Dallas ISD announced Thursday night that a board of trustees meeting had been called at which district administration could recommend alternative start dates.
The announcement came just hours after Dallas ISD's superintendent told MSNBC that his confidence is waning that the 2020-21 school year will start on time.
"We were planning on this for a while, so initially I thought we would be ready but I’m starting to have second thoughts about can we actually pull this off by August 17," Dallas Independent School District Superintendent Michael Hinojosa told MSNBC's Garrett Haake Thursday
Hinojosa previously expressed disappointment with the lack of guidelines from state leaders on how to reopen schools, but told NBC 5 in an interview Tuesday, he expected the district to be prepared to reopen with its own safety measures in place.
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"On our own, we've gone through the plans to make sure our schools are sanitary," Hinojosa said. "If you decide to send them to school we're going to follow every protocol possible to keep them safe and continue to clean things."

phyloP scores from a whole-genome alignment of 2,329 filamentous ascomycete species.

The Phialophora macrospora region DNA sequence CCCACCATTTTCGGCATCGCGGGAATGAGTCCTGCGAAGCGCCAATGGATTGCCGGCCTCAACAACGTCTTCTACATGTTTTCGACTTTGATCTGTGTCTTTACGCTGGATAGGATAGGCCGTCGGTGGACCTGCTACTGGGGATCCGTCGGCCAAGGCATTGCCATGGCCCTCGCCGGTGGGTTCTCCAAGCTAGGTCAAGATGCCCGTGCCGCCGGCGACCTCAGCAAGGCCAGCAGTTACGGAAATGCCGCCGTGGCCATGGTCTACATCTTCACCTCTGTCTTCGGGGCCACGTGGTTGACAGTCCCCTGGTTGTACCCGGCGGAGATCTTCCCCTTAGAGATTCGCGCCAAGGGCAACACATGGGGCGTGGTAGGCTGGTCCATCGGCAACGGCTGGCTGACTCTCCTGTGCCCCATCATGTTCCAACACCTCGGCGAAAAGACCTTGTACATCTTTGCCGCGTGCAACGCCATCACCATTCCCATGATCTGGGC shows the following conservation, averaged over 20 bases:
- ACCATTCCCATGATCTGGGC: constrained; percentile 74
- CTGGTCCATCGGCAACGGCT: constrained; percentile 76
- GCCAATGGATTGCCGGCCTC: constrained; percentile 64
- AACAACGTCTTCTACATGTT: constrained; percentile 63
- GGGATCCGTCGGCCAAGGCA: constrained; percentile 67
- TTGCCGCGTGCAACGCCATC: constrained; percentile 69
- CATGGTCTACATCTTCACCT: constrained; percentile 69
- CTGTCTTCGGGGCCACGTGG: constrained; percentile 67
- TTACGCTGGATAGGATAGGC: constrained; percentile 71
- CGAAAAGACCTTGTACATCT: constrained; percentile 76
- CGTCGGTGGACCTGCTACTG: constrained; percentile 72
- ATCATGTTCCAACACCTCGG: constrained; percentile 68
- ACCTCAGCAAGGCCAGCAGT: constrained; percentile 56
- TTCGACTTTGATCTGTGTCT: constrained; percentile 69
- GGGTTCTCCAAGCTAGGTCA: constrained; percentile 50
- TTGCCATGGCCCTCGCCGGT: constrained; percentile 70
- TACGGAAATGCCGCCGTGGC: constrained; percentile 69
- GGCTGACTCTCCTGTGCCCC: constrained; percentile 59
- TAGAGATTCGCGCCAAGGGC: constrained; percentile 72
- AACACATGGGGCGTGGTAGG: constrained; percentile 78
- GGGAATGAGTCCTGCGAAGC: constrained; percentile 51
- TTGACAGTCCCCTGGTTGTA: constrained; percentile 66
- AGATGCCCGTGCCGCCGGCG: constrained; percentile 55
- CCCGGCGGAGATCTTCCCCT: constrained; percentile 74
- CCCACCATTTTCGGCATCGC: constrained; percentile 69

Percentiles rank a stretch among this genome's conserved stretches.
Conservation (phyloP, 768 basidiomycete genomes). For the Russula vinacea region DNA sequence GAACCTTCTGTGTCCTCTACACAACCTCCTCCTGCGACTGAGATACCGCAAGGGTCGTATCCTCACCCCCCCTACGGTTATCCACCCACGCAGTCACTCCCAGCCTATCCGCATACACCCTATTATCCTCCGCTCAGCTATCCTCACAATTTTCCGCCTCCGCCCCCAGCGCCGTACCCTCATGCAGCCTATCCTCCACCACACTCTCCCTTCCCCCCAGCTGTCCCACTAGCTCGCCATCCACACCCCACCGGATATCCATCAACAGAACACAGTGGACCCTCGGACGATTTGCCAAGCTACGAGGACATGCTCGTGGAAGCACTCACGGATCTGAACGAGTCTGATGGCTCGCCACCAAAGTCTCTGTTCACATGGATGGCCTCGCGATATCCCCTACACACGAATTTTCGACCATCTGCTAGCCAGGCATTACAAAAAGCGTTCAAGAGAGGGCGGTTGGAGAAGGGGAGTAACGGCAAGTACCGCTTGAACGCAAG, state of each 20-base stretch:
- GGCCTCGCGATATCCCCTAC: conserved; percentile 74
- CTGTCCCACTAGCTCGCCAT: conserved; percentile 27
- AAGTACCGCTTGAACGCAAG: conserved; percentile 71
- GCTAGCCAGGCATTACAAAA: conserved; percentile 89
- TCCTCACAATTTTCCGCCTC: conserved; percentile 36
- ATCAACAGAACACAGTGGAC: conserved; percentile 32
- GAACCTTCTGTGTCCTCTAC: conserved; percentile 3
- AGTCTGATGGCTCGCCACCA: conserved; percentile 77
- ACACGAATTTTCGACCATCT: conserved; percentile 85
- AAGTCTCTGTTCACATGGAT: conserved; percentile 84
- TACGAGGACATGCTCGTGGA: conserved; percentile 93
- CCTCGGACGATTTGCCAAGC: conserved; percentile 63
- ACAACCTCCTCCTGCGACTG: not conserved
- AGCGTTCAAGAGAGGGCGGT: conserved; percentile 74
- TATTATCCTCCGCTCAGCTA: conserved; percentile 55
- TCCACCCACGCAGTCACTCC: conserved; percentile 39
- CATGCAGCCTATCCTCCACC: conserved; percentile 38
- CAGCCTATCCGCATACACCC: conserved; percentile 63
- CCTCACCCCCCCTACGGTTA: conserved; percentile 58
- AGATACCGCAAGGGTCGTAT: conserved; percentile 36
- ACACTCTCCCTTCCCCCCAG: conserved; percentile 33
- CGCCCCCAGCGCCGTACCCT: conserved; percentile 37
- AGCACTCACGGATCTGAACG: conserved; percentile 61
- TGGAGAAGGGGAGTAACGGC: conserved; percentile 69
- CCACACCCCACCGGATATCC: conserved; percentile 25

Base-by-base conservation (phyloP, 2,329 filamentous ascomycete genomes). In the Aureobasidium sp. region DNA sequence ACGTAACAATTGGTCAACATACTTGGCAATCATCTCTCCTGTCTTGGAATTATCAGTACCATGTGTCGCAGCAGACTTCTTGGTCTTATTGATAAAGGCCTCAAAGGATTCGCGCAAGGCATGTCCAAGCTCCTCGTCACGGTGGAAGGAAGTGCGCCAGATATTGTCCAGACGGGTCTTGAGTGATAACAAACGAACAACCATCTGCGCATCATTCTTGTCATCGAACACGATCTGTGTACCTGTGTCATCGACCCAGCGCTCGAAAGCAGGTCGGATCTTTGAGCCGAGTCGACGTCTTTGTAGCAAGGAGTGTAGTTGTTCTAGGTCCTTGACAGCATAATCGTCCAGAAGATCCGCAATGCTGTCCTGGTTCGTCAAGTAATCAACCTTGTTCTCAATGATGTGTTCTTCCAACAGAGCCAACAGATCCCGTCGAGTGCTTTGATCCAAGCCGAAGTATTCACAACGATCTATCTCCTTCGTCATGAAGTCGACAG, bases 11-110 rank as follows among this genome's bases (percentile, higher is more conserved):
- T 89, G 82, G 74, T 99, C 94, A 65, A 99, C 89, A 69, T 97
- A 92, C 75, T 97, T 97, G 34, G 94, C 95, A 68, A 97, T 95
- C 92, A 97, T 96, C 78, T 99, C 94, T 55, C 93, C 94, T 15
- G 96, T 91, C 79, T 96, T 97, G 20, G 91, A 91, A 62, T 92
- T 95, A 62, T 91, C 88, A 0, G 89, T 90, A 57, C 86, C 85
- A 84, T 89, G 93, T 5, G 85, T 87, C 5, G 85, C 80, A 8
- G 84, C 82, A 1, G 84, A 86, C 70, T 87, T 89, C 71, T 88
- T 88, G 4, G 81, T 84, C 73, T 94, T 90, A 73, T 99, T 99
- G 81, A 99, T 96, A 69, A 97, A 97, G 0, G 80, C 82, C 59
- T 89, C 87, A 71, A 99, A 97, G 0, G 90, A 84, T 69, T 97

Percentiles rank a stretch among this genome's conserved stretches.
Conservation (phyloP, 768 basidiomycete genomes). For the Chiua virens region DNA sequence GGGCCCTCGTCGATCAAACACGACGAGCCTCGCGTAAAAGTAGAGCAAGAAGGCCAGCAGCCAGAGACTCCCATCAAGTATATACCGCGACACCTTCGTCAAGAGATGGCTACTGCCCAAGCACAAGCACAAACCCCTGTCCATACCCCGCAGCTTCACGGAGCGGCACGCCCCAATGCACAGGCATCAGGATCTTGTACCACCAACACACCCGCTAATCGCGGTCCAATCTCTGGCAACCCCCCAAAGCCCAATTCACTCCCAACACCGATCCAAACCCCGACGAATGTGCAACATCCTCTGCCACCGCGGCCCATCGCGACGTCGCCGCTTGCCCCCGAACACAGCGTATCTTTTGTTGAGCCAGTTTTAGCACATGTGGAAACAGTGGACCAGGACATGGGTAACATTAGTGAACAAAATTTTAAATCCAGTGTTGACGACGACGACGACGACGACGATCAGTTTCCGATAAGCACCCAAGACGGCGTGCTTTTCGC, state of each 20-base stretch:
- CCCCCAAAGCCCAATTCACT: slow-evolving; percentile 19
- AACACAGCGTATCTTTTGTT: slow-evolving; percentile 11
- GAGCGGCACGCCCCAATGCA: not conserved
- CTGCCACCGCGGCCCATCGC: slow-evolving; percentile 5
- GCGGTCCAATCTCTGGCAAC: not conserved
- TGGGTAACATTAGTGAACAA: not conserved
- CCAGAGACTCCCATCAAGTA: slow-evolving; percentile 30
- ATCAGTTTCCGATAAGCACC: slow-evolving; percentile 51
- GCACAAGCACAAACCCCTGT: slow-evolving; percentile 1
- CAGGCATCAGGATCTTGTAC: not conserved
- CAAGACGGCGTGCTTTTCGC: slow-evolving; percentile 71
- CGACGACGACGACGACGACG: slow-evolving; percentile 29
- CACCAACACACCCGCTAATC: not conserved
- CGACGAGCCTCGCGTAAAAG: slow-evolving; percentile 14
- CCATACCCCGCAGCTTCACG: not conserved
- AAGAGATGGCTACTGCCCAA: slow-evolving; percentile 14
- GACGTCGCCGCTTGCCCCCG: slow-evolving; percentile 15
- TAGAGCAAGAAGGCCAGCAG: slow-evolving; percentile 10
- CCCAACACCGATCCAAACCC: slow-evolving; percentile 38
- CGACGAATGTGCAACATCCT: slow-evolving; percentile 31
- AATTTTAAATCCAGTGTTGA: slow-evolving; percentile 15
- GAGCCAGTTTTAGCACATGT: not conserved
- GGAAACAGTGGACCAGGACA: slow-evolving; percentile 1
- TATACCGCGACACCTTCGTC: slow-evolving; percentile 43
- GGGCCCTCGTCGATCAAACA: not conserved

His words are grimmer now, saying pushing the start of school back to September was always his backup plan but now it may be moved up to reality.
The district's comments via Twitter Thursday called it an evolving situation.
The superintendent said he's been listening to changing public opinion.
“Our parents have pivoted. More than 50% of them are now saying they don’t want to come. And here we’re hearing loud and clear from our employees, especially our teachers, that they have a lot of concerns about how we can pull this off," Hinojosa said.
In its tweets, the district stressed that "health and safety of all students and staff is always our top priority."